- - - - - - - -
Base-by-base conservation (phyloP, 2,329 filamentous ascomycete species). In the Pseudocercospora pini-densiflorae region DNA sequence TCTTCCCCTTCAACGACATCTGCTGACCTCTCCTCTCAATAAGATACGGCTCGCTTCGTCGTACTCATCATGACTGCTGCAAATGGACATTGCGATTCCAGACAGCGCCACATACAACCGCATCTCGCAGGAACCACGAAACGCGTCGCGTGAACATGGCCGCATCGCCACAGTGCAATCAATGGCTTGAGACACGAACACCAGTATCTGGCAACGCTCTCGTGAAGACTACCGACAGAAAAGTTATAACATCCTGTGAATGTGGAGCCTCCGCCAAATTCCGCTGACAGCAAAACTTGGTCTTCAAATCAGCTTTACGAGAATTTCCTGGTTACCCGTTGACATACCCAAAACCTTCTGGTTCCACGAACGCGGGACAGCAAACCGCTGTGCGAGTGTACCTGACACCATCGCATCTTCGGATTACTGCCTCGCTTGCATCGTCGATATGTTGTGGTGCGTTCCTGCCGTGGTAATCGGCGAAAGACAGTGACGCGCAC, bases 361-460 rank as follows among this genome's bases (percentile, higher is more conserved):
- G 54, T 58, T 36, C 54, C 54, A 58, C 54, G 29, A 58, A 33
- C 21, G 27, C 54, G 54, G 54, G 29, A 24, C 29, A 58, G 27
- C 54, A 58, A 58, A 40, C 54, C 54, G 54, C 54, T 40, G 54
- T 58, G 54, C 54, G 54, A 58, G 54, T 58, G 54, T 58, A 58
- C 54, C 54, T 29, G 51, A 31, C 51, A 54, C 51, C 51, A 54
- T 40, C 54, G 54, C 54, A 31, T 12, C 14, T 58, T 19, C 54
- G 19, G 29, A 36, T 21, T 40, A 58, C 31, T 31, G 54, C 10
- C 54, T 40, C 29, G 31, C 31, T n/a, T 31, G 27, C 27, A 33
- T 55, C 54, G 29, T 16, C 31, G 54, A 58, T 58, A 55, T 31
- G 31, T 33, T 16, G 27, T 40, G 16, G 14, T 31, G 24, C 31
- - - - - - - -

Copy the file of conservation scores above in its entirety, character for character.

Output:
Base-by-base conservation (phyloP, 2,329 filamentous ascomycete species). In the Pseudocercospora pini-densiflorae region DNA sequence TCTTCCCCTTCAACGACATCTGCTGACCTCTCCTCTCAATAAGATACGGCTCGCTTCGTCGTACTCATCATGACTGCTGCAAATGGACATTGCGATTCCAGACAGCGCCACATACAACCGCATCTCGCAGGAACCACGAAACGCGTCGCGTGAACATGGCCGCATCGCCACAGTGCAATCAATGGCTTGAGACACGAACACCAGTATCTGGCAACGCTCTCGTGAAGACTACCGACAGAAAAGTTATAACATCCTGTGAATGTGGAGCCTCCGCCAAATTCCGCTGACAGCAAAACTTGGTCTTCAAATCAGCTTTACGAGAATTTCCTGGTTACCCGTTGACATACCCAAAACCTTCTGGTTCCACGAACGCGGGACAGCAAACCGCTGTGCGAGTGTACCTGACACCATCGCATCTTCGGATTACTGCCTCGCTTGCATCGTCGATATGTTGTGGTGCGTTCCTGCCGTGGTAATCGGCGAAAGACAGTGACGCGCAC, bases 361-460 rank as follows among this genome's bases (percentile, higher is more conserved):
- G 54, T 58, T 36, C 54, C 54, A 58, C 54, G 29, A 58, A 33
- C 21, G 27, C 54, G 54, G 54, G 29, A 24, C 29, A 58, G 27
- C 54, A 58, A 58, A 40, C 54, C 54, G 54, C 54, T 40, G 54
- T 58, G 54, C 54, G 54, A 58, G 54, T 58, G 54, T 58, A 58
- C 54, C 54, T 29, G 51, A 31, C 51, A 54, C 51, C 51, A 54
- T 40, C 54, G 54, C 54, A 31, T 12, C 14, T 58, T 19, C 54
- G 19, G 29, A 36, T 21, T 40, A 58, C 31, T 31, G 54, C 10
- C 54, T 40, C 29, G 31, C 31, T n/a, T 31, G 27, C 27, A 33
- T 55, C 54, G 29, T 16, C 31, G 54, A 58, T 58, A 55, T 31
- G 31, T 33, T 16, G 27, T 40, G 16, G 14, T 31, G 24, C 31